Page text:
The National Innovation and Science Agenda also seeks to address some issues that have developed over time in our law and practice and act as a brake on innovation and a brake on entrepreneurship. They hold back those who have the 'have a go' mentality that is so crucial when you are starting a business. Some of those measures in our system have developed over time into condemnation of failure rather than condemnation of breaking a law per se. Bankruptcy is a case in point. The historical constraint has been that, if declared bankrupt, you cannot start a new business for three years. The agenda suggests that one year is adequate. The majority of bankrupts do not leave a trail of ruin beyond their own finances. Many retain a determination to succeed and, with more experience and maybe better planning, and maybe better execution of plans, many ultimately do succeed.

In the same vein of encouraging and not discouraging entrepreneurship, this bill seeks to set in place two measures—one that has become known as the 'safe harbour provision' and the other deals with ipso facto clauses. The so-called 'safe harbour provision' aims to remedy a problem that can and does emerge when directors of companies feel vulnerable to personal responsibility for debts they incur when their business might be technically insolvent, even as they genuinely attempt to restore stability. What this has meant is that, in many instances, directors will call in outside administrators, even when a company is absolutely salvageable, simply because they do not want to take the risk of raising debt for which they could become personally liable. It is a fine line, obviously. The constraint on raising debt when there is knowingly no hope of restoring the fortunes of a company clearly needs to stay, but the unnecessary loss of jobs and economic activity that can flow from an overly cautious director bringing a company to a halt prematurely because of an unpreparedness to confront the risk of liability, even if he or she believes the debt could actually help save the business, deserves to go, and that is what this bill will do. With appropriate safeguards, it gives credit for what can be established to be good-faith actions by directors, even if those good-faith actions ultimately fail to save the business.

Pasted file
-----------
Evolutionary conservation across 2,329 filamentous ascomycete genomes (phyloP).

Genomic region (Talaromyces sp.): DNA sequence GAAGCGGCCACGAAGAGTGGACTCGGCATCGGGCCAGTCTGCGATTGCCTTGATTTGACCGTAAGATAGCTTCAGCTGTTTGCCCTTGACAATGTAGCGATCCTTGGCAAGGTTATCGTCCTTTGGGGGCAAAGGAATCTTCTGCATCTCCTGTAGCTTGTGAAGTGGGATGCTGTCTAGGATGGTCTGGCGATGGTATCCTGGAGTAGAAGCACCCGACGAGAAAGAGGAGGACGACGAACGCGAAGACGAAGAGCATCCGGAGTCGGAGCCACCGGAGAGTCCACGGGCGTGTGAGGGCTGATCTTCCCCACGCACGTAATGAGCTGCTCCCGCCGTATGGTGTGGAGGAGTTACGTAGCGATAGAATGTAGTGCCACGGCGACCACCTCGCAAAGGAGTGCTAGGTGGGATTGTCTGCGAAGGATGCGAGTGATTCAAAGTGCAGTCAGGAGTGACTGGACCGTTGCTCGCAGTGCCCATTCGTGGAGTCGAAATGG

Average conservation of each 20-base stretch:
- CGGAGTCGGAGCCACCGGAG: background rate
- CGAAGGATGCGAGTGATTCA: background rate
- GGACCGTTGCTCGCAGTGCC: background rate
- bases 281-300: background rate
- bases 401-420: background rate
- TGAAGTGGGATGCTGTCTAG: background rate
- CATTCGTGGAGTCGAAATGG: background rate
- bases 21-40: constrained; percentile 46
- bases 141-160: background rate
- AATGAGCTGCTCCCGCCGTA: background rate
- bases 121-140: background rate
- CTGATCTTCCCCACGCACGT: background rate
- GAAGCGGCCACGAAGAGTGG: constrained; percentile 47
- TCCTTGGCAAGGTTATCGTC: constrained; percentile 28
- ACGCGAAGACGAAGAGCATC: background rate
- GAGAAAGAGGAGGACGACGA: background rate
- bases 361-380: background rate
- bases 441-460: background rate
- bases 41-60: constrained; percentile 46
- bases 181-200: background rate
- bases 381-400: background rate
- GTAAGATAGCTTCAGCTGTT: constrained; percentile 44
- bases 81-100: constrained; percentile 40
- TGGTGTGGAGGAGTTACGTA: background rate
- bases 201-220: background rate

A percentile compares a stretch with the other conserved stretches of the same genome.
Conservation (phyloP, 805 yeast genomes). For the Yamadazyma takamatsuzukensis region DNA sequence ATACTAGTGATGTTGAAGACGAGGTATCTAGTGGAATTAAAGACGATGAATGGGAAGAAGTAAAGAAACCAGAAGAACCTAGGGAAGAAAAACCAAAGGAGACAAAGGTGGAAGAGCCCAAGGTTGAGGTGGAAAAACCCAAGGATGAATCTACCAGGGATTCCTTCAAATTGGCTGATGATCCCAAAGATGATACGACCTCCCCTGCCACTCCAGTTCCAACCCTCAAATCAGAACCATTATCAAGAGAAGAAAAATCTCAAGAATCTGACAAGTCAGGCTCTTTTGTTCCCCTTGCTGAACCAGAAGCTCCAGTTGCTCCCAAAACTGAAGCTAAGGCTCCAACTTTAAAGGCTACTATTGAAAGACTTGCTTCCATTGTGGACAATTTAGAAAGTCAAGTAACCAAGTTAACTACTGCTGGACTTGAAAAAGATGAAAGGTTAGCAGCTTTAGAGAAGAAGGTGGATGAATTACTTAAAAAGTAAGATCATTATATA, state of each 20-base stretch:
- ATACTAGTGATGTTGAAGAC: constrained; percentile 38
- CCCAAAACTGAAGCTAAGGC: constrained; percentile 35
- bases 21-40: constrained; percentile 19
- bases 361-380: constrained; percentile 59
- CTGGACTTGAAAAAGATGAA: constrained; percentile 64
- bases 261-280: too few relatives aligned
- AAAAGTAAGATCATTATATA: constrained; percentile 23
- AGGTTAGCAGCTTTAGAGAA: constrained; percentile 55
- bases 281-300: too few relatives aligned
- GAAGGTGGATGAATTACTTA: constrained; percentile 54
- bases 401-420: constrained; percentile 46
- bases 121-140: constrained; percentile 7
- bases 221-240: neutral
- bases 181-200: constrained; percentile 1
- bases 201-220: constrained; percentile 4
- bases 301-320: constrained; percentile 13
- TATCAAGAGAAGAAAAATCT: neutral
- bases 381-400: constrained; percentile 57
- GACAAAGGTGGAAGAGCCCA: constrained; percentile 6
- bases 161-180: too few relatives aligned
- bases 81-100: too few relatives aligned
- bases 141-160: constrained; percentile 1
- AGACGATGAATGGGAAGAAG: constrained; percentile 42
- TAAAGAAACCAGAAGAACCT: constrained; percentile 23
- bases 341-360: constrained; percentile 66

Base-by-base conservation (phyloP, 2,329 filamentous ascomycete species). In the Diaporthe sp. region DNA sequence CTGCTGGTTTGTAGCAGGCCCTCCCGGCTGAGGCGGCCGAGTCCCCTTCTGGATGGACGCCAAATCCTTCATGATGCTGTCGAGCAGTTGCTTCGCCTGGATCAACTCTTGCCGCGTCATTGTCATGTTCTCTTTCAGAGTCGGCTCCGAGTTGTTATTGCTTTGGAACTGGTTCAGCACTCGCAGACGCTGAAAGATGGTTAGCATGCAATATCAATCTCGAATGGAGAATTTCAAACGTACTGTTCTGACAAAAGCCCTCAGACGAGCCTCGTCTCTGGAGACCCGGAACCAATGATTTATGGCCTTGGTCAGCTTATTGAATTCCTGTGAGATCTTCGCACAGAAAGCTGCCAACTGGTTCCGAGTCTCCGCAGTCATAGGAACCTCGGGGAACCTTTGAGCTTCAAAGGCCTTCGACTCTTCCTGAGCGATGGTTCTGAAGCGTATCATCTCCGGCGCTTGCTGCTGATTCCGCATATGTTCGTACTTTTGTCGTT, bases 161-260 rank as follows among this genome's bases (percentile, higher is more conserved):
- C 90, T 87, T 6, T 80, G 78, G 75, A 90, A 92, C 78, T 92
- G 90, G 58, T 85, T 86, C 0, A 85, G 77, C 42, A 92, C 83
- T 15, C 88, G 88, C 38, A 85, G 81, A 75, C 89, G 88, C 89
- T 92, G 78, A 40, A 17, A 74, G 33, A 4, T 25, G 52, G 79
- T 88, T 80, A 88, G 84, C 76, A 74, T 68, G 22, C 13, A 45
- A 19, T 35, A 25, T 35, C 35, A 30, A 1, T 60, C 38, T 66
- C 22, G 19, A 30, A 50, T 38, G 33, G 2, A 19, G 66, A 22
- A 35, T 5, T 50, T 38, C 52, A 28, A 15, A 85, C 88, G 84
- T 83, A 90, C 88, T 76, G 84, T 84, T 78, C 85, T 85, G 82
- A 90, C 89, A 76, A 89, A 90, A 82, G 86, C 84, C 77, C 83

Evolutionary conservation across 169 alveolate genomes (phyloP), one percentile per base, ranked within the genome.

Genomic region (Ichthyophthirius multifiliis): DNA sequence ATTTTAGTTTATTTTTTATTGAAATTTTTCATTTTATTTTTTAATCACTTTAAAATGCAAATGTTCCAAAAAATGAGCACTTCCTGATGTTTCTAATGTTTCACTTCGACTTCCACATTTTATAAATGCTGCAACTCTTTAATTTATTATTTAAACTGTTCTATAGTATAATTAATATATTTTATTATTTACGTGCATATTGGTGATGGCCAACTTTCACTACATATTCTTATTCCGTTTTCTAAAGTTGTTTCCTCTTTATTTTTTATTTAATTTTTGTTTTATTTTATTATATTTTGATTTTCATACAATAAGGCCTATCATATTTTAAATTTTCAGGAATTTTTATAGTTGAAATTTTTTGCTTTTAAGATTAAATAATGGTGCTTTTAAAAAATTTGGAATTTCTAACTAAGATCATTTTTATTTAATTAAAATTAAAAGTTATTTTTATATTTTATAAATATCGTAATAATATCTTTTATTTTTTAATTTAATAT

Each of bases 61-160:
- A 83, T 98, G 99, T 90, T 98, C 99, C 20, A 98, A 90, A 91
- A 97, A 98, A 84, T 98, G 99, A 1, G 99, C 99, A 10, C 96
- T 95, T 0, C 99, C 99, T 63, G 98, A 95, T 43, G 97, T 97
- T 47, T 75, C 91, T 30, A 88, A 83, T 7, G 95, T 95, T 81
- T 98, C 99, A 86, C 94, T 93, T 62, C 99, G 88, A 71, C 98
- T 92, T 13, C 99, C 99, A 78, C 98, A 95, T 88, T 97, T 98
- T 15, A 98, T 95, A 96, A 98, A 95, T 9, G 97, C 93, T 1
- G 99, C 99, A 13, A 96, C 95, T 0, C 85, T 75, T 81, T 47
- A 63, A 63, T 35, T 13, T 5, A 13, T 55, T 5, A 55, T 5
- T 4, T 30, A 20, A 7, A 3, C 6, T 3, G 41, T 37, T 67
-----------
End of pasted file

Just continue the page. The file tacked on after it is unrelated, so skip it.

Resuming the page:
The bill also makes unenforceable, in certain circumstances, ipso facto clauses which currently allow the termination or variation of contracts during and after certain formal insolvency procedures are set in train, which can compound the impact that the reticence of directors to take good-faith steps to save their businesses can unleash. A supplier, for example, to a project that the threatened company is involved in can, when they learn there is a potential problem, pull the pin on contracts—a defensive measure to protect their own business or their own workers. That can lead to a sort of tailspin that makes the threat of insolvency a reality, when in fact the company might well be on the way to trading its way out of trouble.

This does not preclude, of course, two parties to a contract seeing that contract terminated for other reasons. It does not preclude other breaches of contracts allowing for one party to pull the pin. But what it seeks to avoid is a situation where the struggles of a business are used as an excuse for suppliers and other stakeholders to run for the doors—thereby creating an even greater problem for the struggling business, until it almost becomes a self-fulfilling prophecy—rather than encouraging businesses to trade their way out of problems when the business is still salvageable.

The enterprise incentives in this bill complement other aspects of the government's Innovation and Science Agenda, which is all about redoubling our efforts to build the national economy. As such, they are in line with the demands, the requirements, of being successful in the high-speed and challenging operating environment of the 21st century. In this digital age, which has so rapidly transformed the manner and speed by which business is done, there are increasingly the commercially quick and the commercially dead. When the concept is there, when the will is there, when the market is there and when you can access the capital when it is required, you have to act quickly, because, if that concept is good enough, somebody else will be onto it before you can blink. Within this fast-moving environment, it is almost unforgivable that the Labor Party, through the previous speaker, the member for McMahon, have confirmed that, while they understand it, they get it, they see the need for these laws to be introduced, they refuse to have them pass through the lower house and the Senate. They recognise their importance, but again they will hold them up and kick the can down the road.

The bill we have today is a necessary step in helping to foster a culture that gives our entrepreneurs a better chance, through research, through better financial backing and through more appropriate governance to encourage the 'have a go' spirit that is key to prospering in this very fast-moving 21st century. I ask that the Labor Party reconsider its position and do what the previous speaker said and knows is the right thing to do, and that is to allow passage of this bill through both the lower house and the Senate.